Tag Archives: Benjamin

Gluten-Free Gratitude – Let’s hear your RAVES

GFK in soccer camp at age 4

GFK in soccer camp at age 4

Stacy was a casual church acquaintance who became a life-long friend because of a food choice and a soccer camp almost 6 years ago.  Back then my son, the gluten-free kid (GFK) was only 4 and severely allergic to more than 35 foods.  Food allergies and Celiac Disease were not as common as they are today and I felt alone and scared to let my GFK participate in things that most parents don’t think twice about.  I remember trying to let the GFK go to the soccer camp Stacy was running. The only problem was the popsicles served at break time.  I was nervous and explained the situation to Stacy. She went so out of her way for us that it still makes my teary thinking about it.  She hit the stores knowing what ingredients the GFK had to avoid and came back with a special box just for him.  She says it was a small thing, that it was no big deal, but I was so thankful and happy that I brought her a small trinket of a thank you gift the next day. We have been dear friends ever since.

I am happy to report that I am collecting more and more happy and thankful stories like this one as time goes on.  A more recent incident involves my good friend Pam who planned her son’s entire 10-year-old birthday sleepover party around my GFK being able to participate and feel comfortable.  She took 6 boys to Beau Jo’s for gluten-free and dairy-free pizza and even made gluten-free Fruity Pebble Treats for the birthday cake.  My GFK was so happy he was able to go to a party and feel normal.  There aren’t enough words to describe my gratitude for good experiences like these.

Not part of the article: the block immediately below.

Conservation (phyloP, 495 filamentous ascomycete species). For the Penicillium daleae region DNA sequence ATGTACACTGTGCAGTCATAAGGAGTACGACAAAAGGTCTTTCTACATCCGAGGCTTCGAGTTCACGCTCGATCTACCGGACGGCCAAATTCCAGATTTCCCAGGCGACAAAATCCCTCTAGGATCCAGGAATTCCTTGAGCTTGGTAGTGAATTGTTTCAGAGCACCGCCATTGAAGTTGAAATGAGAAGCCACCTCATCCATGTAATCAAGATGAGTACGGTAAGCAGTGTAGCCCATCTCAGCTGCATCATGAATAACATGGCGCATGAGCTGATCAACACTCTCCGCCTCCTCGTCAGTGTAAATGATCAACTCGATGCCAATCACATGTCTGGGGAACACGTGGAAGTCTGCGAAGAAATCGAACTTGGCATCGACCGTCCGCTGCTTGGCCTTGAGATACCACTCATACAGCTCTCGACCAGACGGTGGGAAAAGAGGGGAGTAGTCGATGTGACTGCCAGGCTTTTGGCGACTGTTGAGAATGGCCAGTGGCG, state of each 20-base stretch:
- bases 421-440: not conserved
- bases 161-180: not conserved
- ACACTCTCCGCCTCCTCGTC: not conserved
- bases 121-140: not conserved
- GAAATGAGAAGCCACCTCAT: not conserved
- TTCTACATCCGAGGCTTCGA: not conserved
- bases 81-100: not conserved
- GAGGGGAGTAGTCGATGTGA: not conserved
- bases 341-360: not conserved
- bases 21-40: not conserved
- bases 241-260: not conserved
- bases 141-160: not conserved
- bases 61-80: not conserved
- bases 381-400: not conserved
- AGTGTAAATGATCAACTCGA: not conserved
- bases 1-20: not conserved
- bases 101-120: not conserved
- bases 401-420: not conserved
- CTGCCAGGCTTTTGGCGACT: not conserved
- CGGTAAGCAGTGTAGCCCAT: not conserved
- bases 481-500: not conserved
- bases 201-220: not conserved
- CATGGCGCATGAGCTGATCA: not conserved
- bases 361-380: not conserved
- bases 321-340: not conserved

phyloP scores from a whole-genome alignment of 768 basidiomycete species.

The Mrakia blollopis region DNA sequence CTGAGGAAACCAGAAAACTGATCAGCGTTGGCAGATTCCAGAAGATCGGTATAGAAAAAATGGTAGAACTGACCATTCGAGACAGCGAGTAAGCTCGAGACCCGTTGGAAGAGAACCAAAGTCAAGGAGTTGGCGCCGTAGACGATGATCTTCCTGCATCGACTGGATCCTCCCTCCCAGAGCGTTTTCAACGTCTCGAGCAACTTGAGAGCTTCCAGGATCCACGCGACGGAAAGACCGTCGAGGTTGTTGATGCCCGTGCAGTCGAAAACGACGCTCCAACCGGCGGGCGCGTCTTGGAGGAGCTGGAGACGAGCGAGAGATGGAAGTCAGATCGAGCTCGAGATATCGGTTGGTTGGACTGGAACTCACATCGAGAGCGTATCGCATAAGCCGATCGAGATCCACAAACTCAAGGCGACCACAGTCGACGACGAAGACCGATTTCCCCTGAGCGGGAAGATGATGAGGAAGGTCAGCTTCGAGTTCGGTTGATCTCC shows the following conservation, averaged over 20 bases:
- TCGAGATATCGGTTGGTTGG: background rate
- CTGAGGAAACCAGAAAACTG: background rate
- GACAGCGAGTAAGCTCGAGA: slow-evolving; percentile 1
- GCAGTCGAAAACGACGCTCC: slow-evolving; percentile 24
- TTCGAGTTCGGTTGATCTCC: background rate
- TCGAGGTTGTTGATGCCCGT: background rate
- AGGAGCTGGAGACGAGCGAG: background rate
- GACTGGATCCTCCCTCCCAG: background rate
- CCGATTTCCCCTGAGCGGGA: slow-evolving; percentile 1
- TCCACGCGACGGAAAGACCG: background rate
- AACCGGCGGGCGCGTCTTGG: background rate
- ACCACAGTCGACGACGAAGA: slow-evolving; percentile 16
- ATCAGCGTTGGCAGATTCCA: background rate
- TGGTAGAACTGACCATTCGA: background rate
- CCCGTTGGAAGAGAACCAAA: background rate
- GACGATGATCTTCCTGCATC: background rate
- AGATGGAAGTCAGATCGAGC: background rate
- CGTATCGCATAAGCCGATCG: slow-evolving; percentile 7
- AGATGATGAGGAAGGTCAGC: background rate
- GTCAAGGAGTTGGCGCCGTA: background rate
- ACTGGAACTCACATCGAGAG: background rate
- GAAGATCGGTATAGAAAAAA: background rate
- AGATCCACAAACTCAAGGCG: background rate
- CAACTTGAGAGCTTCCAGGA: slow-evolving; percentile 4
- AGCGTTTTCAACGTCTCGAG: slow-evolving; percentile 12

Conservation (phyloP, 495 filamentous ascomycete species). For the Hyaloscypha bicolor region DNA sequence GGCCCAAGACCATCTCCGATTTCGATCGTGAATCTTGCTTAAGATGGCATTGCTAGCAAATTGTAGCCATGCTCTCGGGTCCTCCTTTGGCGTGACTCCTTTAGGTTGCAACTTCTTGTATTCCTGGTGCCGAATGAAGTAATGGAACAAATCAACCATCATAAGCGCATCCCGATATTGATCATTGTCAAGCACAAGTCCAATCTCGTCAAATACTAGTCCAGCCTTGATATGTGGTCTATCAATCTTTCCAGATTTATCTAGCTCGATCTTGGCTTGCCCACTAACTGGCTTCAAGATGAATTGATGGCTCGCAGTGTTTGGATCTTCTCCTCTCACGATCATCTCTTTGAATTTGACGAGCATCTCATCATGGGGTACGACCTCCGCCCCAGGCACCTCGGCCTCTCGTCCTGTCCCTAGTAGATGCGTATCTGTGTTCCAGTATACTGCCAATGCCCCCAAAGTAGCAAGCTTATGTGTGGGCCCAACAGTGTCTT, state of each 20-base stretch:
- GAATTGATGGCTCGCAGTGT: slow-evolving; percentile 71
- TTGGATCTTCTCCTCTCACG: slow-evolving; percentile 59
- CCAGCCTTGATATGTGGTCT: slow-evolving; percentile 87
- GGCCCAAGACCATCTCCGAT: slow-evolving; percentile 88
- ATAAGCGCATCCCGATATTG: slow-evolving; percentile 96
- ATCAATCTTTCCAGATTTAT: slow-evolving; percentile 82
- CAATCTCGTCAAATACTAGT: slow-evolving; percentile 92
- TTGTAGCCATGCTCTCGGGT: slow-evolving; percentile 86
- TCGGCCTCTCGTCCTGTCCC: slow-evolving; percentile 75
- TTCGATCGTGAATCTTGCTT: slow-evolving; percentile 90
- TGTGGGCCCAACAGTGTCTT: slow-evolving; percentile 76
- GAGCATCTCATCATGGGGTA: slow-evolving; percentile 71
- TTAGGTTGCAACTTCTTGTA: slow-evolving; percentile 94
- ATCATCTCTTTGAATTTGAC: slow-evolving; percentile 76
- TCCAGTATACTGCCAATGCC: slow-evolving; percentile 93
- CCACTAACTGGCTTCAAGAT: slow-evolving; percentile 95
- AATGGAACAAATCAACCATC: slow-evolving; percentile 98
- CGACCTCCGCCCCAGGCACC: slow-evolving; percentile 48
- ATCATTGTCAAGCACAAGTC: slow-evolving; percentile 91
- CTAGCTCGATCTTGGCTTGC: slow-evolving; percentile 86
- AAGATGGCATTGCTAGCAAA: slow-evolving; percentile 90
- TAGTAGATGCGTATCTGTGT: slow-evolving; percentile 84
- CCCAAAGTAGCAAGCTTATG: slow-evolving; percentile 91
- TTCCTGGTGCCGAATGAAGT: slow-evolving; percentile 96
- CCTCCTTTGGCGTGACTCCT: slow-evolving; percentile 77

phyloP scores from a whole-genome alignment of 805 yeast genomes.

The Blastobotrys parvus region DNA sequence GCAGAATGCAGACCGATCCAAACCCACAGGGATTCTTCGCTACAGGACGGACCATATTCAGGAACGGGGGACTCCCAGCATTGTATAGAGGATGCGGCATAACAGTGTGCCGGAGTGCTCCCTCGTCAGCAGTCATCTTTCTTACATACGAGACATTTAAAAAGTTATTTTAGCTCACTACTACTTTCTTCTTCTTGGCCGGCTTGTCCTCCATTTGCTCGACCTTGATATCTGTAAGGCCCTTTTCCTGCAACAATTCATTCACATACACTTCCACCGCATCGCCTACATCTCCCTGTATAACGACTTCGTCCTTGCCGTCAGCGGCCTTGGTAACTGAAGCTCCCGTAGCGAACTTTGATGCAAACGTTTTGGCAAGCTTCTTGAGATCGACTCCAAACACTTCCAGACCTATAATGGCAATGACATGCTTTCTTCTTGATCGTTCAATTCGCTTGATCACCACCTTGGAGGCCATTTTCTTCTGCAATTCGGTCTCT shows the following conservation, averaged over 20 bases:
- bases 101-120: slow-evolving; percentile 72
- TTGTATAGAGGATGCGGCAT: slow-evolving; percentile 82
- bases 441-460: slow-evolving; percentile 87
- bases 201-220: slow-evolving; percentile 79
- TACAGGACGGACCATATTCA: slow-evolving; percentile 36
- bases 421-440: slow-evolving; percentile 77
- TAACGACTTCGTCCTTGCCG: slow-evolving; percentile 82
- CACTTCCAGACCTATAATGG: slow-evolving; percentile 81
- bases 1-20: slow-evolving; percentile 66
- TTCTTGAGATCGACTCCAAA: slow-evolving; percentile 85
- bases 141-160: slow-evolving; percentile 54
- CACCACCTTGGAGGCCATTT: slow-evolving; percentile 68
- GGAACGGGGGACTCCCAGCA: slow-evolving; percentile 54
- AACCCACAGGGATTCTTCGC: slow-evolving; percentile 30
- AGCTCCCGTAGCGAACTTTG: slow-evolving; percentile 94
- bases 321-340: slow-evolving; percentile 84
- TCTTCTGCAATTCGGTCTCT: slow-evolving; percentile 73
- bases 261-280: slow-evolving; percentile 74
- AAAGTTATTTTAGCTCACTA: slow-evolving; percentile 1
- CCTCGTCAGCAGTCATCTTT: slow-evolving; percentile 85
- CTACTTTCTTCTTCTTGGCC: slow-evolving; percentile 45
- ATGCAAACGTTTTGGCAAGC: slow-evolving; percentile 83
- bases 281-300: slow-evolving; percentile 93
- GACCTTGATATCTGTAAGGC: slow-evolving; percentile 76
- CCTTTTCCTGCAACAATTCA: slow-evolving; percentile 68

More shout outs need to go to my neighbor Emma who keeps a “safe food” box on hand for the GFK and last weekend bought a box of Betty Crocker Gluten-Free Brownie mix to bake while he was over for a play date.  And, of course my family.  Here in Colorado there are 7 grandkids and the GFK is the oldest.  My family only brings safe chips to family events and fills the Easter eggs with safe candy or toys instead of the typical chocolate favorites.  My Mom even called this week to report all of the “safe” Halloween candy she picked up.

So, while I love Gluten-Free Steve’s Rant post on his blog, I thought I would give you all a chance to post about your gluten-free or food allergy related RAVES here.  Let’s celebrate all of the great people who go out of their way to help those with food allergies or a gluten-free diet.  Tell me about your angels and let’s celebrate our gluten-free gratitude.

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Our Wild Ride – Diagnosis, Part 1

It was an ordinary evening in July 2000 when I first knew something wasn’t quite right with Benjamin, my then 4-month-old son.  I had just fed him mashed potatoes made with milk – one of his first solid foods.

Moments later, his face and body erupted into angry hives, indicating an allergic reaction.  A bath and a dose of infant Benadryl cleared up the problem quickly, but it would prove to be the beginning of a very wild ride.

At age 2, Benjamin was diagnosed allergic to 35 different foods, including most proteins.  To this day, he can’t ingest many legumes, peanuts, tree nuts, poultry, beef, pork, eggs and dairy.  He has twice experienced anaphylactic shock, where his throat shuts down,  causing shallow breathing.  More often, trace amounts of allergic foods induce violent vomiting. 

Once Benjamin was on a controlled diet, he stabilized for two years and we were hopeful he would outgrow most of his sensitivities.  But at age 4, he developed a constant cough. I could tell something wasn’t right again.  Our pediatric GI doctor confirmed my worst fears:  Benjamin had Celiac Disease.

Celiac Disease is a lifelong, digestive disorder affecting children and adults.  When people with Celiac eat foods containing gluten, the protein in wheat, oats and rye, it creates an immune-mediated toxic reaction that causes damage to the small intestine and prevents food from being properly absorbed.  Even small amounts of gluten can cause problems for a Celiac sufferer.

Benjamin will have Celiac Disease for life and as a consequence, he’s changed our lives.  We’re for the better as a result and dealing with the condition made it easier to deal with another troubling diagnosis, the one we received with our third child.  I will share that story in my next post.

Do you have a diagnosis story?  Share it here.